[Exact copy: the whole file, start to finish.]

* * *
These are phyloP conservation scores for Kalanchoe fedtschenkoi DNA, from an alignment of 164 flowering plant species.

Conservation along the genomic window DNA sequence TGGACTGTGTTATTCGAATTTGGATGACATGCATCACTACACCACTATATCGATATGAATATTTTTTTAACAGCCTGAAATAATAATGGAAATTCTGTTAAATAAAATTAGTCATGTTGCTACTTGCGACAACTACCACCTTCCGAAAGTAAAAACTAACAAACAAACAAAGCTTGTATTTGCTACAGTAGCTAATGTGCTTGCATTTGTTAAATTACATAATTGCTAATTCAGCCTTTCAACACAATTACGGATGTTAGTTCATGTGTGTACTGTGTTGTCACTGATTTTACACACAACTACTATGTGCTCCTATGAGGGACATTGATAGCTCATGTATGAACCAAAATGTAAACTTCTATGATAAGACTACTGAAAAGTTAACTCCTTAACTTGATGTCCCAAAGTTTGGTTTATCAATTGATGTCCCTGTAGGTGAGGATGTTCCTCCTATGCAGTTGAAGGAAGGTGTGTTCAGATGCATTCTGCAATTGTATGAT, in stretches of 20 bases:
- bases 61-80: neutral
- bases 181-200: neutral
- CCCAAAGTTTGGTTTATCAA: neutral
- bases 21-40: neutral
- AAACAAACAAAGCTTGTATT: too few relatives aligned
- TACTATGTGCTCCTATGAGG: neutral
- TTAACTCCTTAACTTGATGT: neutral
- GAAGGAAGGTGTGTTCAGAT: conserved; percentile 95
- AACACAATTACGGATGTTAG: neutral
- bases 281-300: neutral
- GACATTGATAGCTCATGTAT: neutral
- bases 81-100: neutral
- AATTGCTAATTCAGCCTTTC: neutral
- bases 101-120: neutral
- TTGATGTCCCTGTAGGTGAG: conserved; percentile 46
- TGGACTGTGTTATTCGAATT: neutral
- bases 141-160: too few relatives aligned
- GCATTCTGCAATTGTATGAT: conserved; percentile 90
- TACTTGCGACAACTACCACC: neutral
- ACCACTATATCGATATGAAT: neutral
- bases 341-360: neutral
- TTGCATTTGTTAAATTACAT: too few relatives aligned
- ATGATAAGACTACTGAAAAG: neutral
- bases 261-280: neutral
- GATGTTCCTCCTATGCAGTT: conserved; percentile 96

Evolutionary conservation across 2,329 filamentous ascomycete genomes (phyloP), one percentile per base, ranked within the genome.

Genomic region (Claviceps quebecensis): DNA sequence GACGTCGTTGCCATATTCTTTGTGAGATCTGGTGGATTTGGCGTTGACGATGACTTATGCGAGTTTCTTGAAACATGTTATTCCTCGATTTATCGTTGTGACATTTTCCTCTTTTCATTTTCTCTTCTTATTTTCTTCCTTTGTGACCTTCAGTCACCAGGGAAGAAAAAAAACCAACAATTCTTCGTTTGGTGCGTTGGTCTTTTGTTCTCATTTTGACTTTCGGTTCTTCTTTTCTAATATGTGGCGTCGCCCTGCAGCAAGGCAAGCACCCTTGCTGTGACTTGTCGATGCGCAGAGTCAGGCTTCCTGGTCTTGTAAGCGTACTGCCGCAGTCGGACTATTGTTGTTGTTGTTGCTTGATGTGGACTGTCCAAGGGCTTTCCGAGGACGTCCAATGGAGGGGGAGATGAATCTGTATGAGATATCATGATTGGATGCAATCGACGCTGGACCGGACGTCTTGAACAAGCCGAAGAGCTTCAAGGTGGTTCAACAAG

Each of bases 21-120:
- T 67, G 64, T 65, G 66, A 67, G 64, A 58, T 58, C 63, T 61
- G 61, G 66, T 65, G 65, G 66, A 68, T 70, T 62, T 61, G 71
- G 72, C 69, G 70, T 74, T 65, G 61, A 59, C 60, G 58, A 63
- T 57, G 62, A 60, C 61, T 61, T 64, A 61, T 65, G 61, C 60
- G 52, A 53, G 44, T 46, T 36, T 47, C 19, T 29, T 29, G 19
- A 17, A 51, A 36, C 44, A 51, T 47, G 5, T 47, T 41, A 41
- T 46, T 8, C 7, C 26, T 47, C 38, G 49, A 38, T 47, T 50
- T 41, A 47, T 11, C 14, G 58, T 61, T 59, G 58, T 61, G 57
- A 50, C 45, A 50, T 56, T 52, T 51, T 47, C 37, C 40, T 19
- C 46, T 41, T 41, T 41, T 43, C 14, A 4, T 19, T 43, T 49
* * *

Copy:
These are phyloP conservation scores for Kalanchoe fedtschenkoi DNA, from an alignment of 164 flowering plant species.

Conservation along the genomic window DNA sequence TGGACTGTGTTATTCGAATTTGGATGACATGCATCACTACACCACTATATCGATATGAATATTTTTTTAACAGCCTGAAATAATAATGGAAATTCTGTTAAATAAAATTAGTCATGTTGCTACTTGCGACAACTACCACCTTCCGAAAGTAAAAACTAACAAACAAACAAAGCTTGTATTTGCTACAGTAGCTAATGTGCTTGCATTTGTTAAATTACATAATTGCTAATTCAGCCTTTCAACACAATTACGGATGTTAGTTCATGTGTGTACTGTGTTGTCACTGATTTTACACACAACTACTATGTGCTCCTATGAGGGACATTGATAGCTCATGTATGAACCAAAATGTAAACTTCTATGATAAGACTACTGAAAAGTTAACTCCTTAACTTGATGTCCCAAAGTTTGGTTTATCAATTGATGTCCCTGTAGGTGAGGATGTTCCTCCTATGCAGTTGAAGGAAGGTGTGTTCAGATGCATTCTGCAATTGTATGAT, in stretches of 20 bases:
- bases 61-80: neutral
- bases 181-200: neutral
- CCCAAAGTTTGGTTTATCAA: neutral
- bases 21-40: neutral
- AAACAAACAAAGCTTGTATT: too few relatives aligned
- TACTATGTGCTCCTATGAGG: neutral
- TTAACTCCTTAACTTGATGT: neutral
- GAAGGAAGGTGTGTTCAGAT: conserved; percentile 95
- AACACAATTACGGATGTTAG: neutral
- bases 281-300: neutral
- GACATTGATAGCTCATGTAT: neutral
- bases 81-100: neutral
- AATTGCTAATTCAGCCTTTC: neutral
- bases 101-120: neutral
- TTGATGTCCCTGTAGGTGAG: conserved; percentile 46
- TGGACTGTGTTATTCGAATT: neutral
- bases 141-160: too few relatives aligned
- GCATTCTGCAATTGTATGAT: conserved; percentile 90
- TACTTGCGACAACTACCACC: neutral
- ACCACTATATCGATATGAAT: neutral
- bases 341-360: neutral
- TTGCATTTGTTAAATTACAT: too few relatives aligned
- ATGATAAGACTACTGAAAAG: neutral
- bases 261-280: neutral
- GATGTTCCTCCTATGCAGTT: conserved; percentile 96

Evolutionary conservation across 2,329 filamentous ascomycete genomes (phyloP), one percentile per base, ranked within the genome.

Genomic region (Claviceps quebecensis): DNA sequence GACGTCGTTGCCATATTCTTTGTGAGATCTGGTGGATTTGGCGTTGACGATGACTTATGCGAGTTTCTTGAAACATGTTATTCCTCGATTTATCGTTGTGACATTTTCCTCTTTTCATTTTCTCTTCTTATTTTCTTCCTTTGTGACCTTCAGTCACCAGGGAAGAAAAAAAACCAACAATTCTTCGTTTGGTGCGTTGGTCTTTTGTTCTCATTTTGACTTTCGGTTCTTCTTTTCTAATATGTGGCGTCGCCCTGCAGCAAGGCAAGCACCCTTGCTGTGACTTGTCGATGCGCAGAGTCAGGCTTCCTGGTCTTGTAAGCGTACTGCCGCAGTCGGACTATTGTTGTTGTTGTTGCTTGATGTGGACTGTCCAAGGGCTTTCCGAGGACGTCCAATGGAGGGGGAGATGAATCTGTATGAGATATCATGATTGGATGCAATCGACGCTGGACCGGACGTCTTGAACAAGCCGAAGAGCTTCAAGGTGGTTCAACAAG

Each of bases 21-120:
- T 67, G 64, T 65, G 66, A 67, G 64, A 58, T 58, C 63, T 61
- G 61, G 66, T 65, G 65, G 66, A 68, T 70, T 62, T 61, G 71
- G 72, C 69, G 70, T 74, T 65, G 61, A 59, C 60, G 58, A 63
- T 57, G 62, A 60, C 61, T 61, T 64, A 61, T 65, G 61, C 60
- G 52, A 53, G 44, T 46, T 36, T 47, C 19, T 29, T 29, G 19
- A 17, A 51, A 36, C 44, A 51, T 47, G 5, T 47, T 41, A 41
- T 46, T 8, C 7, C 26, T 47, C 38, G 49, A 38, T 47, T 50
- T 41, A 47, T 11, C 14, G 58, T 61, T 59, G 58, T 61, G 57
- A 50, C 45, A 50, T 56, T 52, T 51, T 47, C 37, C 40, T 19
- C 46, T 41, T 41, T 41, T 43, C 14, A 4, T 19, T 43, T 49